ABSTRACT: Purpose – The purpose of this paper is to analyze the effectiveness of the GCC integration. Design/methodology/approach – Both descriptive and comparative analyses are used. In order to measure the effectiveness, indicators like trends of trade, FDI inflows, joint venture project activities and technology diffusion are considered. Findings – The analyses revealed that the Gulf Cooperation Council (GCC) regularly reviews the collective process of all the proposals to be executed. It also conducts an in-depth analysis of all issues concerning the GCC states and their societies. The analyses also showed increasing trends in exports and imports, and high-tech manufacturing after implementing customs union. In the same fashion, the number of joint venture projects, total capital investment and capital investment per project increase dramatically after executing customs union. The analysis further shows that the investment in large-scale joint venture projects increases during the same period. The paper finds a sharp increase in FDI during the period between 2001 and 2004; within this period, the customs union has been implemented. This increased FDI is mainly due to the fact that the GCC attains enlarged domestic market size and stable economic growth after the GCC integration. The GCC integration also contributes to improve the push and pull factors of FDI that have further attracted increased FDI. The paper shows that the GCC countries have adapted and deployed new technology considerably quickly during the period 1999 to 2005 compared with the 1990s. Practical implications – The study noticed improvements in all indicators as well as the push and pull factors that enhance effectiveness of the GCC integration. To attain more effective regional integration, a periodic review of all the issues concerning the GCC states and their societies in light of the advancement taking place in the Arab world and international arenas is vital. Originality/value – The study finds that the effectiveness of the GCC integration is progressive. The integrators that measure effectiveness such as trends of trade, FDI inflows, joint venture project activities and technology diffusion show increasing trends.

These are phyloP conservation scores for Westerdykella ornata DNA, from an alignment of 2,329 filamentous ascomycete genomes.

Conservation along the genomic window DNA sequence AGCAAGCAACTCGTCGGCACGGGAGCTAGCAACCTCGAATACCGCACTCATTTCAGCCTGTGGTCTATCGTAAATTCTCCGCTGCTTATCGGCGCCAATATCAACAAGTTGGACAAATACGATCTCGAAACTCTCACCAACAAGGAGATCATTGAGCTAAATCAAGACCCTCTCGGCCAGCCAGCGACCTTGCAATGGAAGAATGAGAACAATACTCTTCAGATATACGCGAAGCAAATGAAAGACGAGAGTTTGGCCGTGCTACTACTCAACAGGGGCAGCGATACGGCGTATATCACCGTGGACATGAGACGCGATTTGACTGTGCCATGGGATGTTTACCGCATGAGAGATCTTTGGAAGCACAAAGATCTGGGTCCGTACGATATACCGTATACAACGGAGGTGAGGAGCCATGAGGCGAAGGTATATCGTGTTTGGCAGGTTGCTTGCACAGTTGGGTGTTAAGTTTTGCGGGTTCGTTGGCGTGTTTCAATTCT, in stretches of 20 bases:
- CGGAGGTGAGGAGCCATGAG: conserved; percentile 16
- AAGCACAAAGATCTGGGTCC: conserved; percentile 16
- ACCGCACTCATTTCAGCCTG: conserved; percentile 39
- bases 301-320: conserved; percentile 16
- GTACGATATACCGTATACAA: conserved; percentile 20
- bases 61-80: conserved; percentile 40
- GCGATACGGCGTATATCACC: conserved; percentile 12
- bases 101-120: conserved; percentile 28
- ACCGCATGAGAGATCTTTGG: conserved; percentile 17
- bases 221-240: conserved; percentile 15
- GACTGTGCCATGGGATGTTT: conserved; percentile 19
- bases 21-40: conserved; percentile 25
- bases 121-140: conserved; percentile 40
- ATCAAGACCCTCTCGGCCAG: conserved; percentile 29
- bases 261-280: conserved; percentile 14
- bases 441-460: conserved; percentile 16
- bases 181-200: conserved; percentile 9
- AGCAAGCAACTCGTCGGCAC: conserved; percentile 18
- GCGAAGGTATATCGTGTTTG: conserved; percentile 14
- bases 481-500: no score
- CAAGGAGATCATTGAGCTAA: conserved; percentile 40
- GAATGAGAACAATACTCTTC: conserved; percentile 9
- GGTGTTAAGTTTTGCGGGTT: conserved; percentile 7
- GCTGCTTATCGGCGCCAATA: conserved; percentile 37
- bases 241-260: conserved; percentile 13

International Journal of Islamic and Middle Eastern Finance and Management 01/2008; 1(July):95-112.
  • Source
    [Show abstract] [Hide abstract]
    ABSTRACT: Today many developing countries fear that regional movements in other parts of the world will adversely impact their trade as regionalism overtakes multilateralism. The response has been that most of them are trying to get into one regional bloc or the other via regional trade arrangements (RTAs). In this paper we have investigated how India as a non-member country is affected by formation of RTAs like ASEAN, EU, NAFTA, and MERCOSUR. Controlling for non-RTA factors that influence exports, we find that India’s exports to these RTAs seem to be affected not by the formation of these RTAs per se but by demand side factors.
    Journal of Economic Integration. 01/2009; 24:222-247.
  • Source
    [Show abstract] [Hide abstract]
    ABSTRACT: This paper analyzes the intra-regional trade and investment flows in the Middle East and North Africa (MENA) region using an augmented gravity model applied to panel data. The study uses annual trade and investment data for the period 1980-2006. There is a growing awareness among countries in the MENA region regarding the importance of international trade and foreign direct investment for stimulating growth and integrating into the world economy. The research will attempt to achieve the following objectives: (a) analyze the intra-regional trade and investment flows in the MENA region; (b) identify the major determinants of trade and investment flows in the MENA region using an augmented gravity model applied to panel data; and (c) measure the effect of preferential trading arrangements in the region on members’ trade and investment with other MENA countries.